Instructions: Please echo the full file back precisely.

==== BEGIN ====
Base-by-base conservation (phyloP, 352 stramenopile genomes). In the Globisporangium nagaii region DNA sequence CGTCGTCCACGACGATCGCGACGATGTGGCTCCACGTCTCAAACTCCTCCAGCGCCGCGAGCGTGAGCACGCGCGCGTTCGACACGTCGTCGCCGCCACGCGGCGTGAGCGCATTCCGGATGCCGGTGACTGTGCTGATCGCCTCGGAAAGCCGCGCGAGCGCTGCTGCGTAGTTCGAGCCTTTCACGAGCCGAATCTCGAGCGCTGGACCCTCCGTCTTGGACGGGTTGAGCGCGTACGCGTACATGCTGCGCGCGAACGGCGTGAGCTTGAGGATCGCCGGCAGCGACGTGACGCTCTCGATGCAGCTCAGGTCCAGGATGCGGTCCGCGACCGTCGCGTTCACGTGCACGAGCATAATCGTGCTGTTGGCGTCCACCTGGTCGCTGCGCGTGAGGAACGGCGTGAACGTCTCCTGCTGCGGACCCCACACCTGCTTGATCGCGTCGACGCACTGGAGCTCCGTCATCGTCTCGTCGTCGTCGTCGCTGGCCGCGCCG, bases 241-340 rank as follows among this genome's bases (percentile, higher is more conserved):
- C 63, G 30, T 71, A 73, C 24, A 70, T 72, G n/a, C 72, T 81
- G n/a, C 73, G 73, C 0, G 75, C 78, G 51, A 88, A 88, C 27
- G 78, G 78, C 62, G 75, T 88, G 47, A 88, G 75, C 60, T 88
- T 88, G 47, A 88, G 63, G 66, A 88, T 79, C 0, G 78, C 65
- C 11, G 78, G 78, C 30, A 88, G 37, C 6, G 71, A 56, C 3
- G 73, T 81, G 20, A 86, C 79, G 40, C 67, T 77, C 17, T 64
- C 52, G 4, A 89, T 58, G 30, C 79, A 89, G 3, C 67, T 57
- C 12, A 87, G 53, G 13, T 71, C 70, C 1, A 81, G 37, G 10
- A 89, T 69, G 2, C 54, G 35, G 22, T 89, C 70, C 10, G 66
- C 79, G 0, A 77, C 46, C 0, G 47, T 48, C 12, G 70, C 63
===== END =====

Base-by-base conservation (phyloP, 352 stramenopile genomes). In the Globisporangium nagaii region DNA sequence CGTCGTCCACGACGATCGCGACGATGTGGCTCCACGTCTCAAACTCCTCCAGCGCCGCGAGCGTGAGCACGCGCGCGTTCGACACGTCGTCGCCGCCACGCGGCGTGAGCGCATTCCGGATGCCGGTGACTGTGCTGATCGCCTCGGAAAGCCGCGCGAGCGCTGCTGCGTAGTTCGAGCCTTTCACGAGCCGAATCTCGAGCGCTGGACCCTCCGTCTTGGACGGGTTGAGCGCGTACGCGTACATGCTGCGCGCGAACGGCGTGAGCTTGAGGATCGCCGGCAGCGACGTGACGCTCTCGATGCAGCTCAGGTCCAGGATGCGGTCCGCGACCGTCGCGTTCACGTGCACGAGCATAATCGTGCTGTTGGCGTCCACCTGGTCGCTGCGCGTGAGGAACGGCGTGAACGTCTCCTGCTGCGGACCCCACACCTGCTTGATCGCGTCGACGCACTGGAGCTCCGTCATCGTCTCGTCGTCGTCGTCGCTGGCCGCGCCG, bases 241-340 rank as follows among this genome's bases (percentile, higher is more conserved):
- C 63, G 30, T 71, A 73, C 24, A 70, T 72, G n/a, C 72, T 81
- G n/a, C 73, G 73, C 0, G 75, C 78, G 51, A 88, A 88, C 27
- G 78, G 78, C 62, G 75, T 88, G 47, A 88, G 75, C 60, T 88
- T 88, G 47, A 88, G 63, G 66, A 88, T 79, C 0, G 78, C 65
- C 11, G 78, G 78, C 30, A 88, G 37, C 6, G 71, A 56, C 3
- G 73, T 81, G 20, A 86, C 79, G 40, C 67, T 77, C 17, T 64
- C 52, G 4, A 89, T 58, G 30, C 79, A 89, G 3, C 67, T 57
- C 12, A 87, G 53, G 13, T 71, C 70, C 1, A 81, G 37, G 10
- A 89, T 69, G 2, C 54, G 35, G 22, T 89, C 70, C 10, G 66
- C 79, G 0, A 77, C 46, C 0, G 47, T 48, C 12, G 70, C 63